The Youngrens Workshop  (April 2012)

The Youngrens have a really strong understanding of marketing to ideal clients, and I learned A TON about how to focus on my target clientele.  While we have very different types of ideal clients, the principles and strategies they teach about relay to all types of photographers.  Jeff and Erin are good friends of mine, and I have a ton of respect for them.  It’s awesome being able to talk about business with friends that target very different types of clients, but share the same passion for marketing principles related to ideal clientele, audience, and cultivating a “tribe”.

 

Brett Butterstein (July 2013)

One on One Mentor Session – As a recommendation from Tyler Wirken, I inquired with Brett about doing a 4 hour session to critique my images and how to better approach my work.  Our conversation about lens choice, light, composition, and ‘feeling’ in photos was really insightful.  I found myself arguing with Brett quite a bit during our session – but all in the purpose of understanding the underlying reasoning for his approach.  A lot of the concepts were difficult for me to adhere to, and I struggled to change certain technical aspects of my work – but against my own judgement I tried his suggestions…and whaddaya know, they actually made a lot of sense to me.  (As an example, one of the big changes was abandoning the practice of taking photos wider than 28mm.)  It was a costly 4 hours, but it only made sense for me to do it sooner rather than later – as I’d rather improve the quality of my work earlier on rather than delay my development.

*EDIT JULY 2015* – Brett’s session along with the Foundation Workshop (below) have both still been revealing themselves in the development in my “vision”.  I notice ways that I’m improving and recognize that they were ideas presented by Tyler, Brett and the Foundation experience.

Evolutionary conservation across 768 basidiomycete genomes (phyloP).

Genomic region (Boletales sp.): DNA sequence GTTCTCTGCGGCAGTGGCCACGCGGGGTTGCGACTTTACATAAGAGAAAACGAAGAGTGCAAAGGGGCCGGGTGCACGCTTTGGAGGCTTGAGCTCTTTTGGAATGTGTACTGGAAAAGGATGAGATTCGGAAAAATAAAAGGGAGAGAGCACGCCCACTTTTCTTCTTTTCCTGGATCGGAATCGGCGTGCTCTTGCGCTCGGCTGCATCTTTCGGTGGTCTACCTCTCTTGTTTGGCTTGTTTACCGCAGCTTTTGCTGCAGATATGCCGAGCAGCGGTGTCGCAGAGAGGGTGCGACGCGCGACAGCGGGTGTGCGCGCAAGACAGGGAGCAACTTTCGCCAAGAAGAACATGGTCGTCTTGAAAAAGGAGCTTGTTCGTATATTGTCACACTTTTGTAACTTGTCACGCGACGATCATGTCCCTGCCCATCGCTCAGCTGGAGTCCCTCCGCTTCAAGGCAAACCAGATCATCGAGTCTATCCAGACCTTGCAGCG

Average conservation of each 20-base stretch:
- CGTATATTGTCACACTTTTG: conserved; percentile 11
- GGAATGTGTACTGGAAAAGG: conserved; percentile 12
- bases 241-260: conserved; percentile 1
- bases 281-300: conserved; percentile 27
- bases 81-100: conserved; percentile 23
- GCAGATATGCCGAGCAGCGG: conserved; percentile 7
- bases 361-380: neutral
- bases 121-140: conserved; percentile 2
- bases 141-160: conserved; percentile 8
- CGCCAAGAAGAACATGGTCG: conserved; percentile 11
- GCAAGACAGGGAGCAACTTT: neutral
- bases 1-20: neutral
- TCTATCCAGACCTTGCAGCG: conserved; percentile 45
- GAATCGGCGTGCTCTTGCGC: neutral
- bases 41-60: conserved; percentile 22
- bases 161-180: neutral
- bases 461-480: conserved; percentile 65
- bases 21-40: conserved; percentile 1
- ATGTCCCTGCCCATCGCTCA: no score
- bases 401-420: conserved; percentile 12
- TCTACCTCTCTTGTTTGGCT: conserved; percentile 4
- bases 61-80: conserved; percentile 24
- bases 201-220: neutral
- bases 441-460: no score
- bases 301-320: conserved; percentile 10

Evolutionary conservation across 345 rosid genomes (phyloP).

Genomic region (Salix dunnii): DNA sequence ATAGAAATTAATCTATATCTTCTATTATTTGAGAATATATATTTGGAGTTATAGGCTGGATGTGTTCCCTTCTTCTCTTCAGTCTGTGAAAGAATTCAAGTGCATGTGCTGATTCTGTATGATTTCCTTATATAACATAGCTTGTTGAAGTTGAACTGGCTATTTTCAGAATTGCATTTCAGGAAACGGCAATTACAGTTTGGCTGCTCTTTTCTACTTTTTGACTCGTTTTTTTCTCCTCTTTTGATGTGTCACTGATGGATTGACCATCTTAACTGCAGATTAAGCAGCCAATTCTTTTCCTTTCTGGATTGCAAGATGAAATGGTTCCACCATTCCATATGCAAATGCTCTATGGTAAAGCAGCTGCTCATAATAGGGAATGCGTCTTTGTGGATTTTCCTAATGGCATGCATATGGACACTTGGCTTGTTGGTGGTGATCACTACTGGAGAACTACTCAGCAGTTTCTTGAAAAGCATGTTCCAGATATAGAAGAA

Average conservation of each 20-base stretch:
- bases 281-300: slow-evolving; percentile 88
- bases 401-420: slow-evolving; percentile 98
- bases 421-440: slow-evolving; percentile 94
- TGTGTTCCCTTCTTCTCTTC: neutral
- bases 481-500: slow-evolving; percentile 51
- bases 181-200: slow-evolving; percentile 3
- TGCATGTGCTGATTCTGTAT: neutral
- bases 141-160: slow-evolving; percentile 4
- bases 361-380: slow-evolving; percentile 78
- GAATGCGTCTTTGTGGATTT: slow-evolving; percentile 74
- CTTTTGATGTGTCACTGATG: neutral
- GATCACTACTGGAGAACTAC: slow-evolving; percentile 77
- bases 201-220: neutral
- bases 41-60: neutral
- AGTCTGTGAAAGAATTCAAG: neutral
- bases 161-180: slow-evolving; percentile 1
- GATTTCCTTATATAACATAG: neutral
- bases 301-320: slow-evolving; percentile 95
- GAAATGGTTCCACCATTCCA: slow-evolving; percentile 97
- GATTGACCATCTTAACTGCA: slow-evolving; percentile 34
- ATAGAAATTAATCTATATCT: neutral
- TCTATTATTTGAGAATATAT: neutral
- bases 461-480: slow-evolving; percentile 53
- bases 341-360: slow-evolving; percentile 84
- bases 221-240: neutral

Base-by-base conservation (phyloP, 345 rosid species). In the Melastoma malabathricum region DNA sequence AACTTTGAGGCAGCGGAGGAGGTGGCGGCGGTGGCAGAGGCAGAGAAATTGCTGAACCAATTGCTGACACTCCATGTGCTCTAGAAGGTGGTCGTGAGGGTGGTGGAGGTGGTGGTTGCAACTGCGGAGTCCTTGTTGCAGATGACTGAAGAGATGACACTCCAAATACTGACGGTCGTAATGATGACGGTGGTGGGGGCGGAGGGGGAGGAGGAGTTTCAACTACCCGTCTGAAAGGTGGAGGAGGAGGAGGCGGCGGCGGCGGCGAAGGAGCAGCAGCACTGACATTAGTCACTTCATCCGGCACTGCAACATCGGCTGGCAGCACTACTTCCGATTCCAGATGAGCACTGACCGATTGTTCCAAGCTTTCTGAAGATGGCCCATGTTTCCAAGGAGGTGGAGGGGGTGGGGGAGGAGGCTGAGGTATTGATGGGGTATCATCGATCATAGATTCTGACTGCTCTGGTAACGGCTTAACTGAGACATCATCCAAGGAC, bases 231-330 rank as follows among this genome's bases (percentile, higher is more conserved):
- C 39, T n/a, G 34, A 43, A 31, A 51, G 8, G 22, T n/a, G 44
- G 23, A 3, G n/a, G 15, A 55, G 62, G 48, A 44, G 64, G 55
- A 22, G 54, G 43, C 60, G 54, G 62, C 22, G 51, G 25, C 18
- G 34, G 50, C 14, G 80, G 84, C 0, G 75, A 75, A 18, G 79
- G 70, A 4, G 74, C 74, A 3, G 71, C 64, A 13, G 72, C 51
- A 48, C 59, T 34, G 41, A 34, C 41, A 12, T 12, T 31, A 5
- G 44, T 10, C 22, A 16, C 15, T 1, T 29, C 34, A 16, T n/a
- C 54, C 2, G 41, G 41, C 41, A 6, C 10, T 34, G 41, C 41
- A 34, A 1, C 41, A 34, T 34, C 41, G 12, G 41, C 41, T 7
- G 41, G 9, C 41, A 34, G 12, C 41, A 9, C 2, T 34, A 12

Foundation Workshop (Jan 2014)

 

I should mention that Brett and Tyler are both instructors at Foundation workshop, and attending this was something I had in the back of my mind ever since Tyler had mentioned it back in 2011.  It’s an intensive 3 day photojournalism assignment which includes extensive critiques of your entire set of images following each day.  It’s a hefty price tag of over $4k, but it was well worth it.  I always think back to the movie The Game (if you haven’t seen this movie, do it), and I feel that each person’s learning experience is unique.  For some, the technical elements of their work such as light and composition are where they feel they grow most – and for others, intangible aspects such as attention of approach, time management of getting different moments, and connection with your subject are where others get most benefit.  Yes, it’s true – people cry and have breakdowns, but those lead into breakthroughs.  While I plan to write an entire post dedicated to an in-depth review of this workshop, I would suggest that anyone considering it first attend Foundation Conference prior to going.  Get a feel for the instructors (many of them present or attend the conference), and hear feedback from others that have taken the workshop (many of the attendees have done it).

 

Casa de Chrisman (May 2014)